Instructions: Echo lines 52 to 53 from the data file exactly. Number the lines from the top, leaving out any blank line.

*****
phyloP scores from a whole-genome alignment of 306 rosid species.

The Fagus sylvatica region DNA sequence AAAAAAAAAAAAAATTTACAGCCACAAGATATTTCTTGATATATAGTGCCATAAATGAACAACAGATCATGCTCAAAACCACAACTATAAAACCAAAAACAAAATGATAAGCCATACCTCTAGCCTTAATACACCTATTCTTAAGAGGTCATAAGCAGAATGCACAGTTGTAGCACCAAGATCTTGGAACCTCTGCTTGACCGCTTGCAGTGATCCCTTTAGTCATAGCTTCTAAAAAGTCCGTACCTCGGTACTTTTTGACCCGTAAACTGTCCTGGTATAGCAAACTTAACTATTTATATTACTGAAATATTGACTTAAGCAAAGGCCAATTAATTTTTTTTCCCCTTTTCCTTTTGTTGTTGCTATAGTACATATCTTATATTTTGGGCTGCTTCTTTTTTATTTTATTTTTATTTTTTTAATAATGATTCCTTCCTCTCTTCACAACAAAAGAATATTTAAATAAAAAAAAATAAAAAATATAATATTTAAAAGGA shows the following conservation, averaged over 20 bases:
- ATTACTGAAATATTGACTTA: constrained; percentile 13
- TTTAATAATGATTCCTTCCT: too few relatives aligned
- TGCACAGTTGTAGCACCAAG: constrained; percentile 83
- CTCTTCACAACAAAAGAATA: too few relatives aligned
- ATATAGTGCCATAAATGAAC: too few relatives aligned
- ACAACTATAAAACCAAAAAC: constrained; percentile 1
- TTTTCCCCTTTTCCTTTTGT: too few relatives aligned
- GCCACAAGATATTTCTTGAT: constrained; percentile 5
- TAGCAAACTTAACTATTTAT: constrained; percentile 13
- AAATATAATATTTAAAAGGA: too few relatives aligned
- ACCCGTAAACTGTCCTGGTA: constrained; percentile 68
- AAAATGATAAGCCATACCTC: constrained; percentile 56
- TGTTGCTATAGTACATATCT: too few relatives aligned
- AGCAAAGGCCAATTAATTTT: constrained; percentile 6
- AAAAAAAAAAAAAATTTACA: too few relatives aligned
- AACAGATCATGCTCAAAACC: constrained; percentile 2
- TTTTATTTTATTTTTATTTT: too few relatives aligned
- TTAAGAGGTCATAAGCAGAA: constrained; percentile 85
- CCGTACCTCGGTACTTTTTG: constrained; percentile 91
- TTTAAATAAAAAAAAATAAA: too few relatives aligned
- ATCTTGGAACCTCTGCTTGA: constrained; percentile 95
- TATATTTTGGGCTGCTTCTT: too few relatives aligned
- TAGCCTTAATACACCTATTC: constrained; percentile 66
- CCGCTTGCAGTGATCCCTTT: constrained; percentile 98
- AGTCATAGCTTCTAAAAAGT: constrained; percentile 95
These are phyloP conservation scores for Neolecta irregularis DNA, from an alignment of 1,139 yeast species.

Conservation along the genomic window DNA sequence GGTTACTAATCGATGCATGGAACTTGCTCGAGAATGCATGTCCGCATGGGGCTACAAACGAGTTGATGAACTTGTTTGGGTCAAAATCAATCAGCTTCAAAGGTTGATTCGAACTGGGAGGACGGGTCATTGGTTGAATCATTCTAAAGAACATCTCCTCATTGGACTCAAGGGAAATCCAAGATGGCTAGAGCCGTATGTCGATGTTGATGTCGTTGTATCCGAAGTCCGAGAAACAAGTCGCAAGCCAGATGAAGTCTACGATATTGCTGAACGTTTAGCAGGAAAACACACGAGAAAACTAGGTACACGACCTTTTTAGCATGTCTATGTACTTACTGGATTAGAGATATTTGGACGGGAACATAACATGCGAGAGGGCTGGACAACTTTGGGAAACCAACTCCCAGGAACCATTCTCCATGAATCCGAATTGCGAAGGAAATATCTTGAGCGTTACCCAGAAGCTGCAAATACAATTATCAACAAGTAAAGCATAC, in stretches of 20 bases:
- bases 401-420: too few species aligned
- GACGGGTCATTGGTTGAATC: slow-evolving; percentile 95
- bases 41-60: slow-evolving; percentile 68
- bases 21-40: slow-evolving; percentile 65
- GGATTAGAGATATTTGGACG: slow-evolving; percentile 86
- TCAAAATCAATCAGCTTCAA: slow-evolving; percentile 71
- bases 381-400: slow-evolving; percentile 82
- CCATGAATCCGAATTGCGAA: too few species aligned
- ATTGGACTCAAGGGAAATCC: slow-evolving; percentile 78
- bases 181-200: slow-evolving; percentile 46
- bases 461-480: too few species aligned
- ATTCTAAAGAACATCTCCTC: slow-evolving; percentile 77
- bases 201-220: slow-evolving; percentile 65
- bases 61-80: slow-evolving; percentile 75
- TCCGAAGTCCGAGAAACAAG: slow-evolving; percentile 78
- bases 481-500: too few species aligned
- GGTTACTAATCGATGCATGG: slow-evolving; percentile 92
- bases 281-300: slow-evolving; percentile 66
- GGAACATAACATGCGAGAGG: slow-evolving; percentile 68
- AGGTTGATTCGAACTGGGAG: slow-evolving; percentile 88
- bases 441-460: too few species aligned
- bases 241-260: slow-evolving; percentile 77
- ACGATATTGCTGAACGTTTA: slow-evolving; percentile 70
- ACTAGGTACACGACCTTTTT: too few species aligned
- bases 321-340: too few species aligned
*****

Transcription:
- ACGATATTGCTGAACGTTTA: slow-evolving; percentile 70
- ACTAGGTACACGACCTTTTT: too few species aligned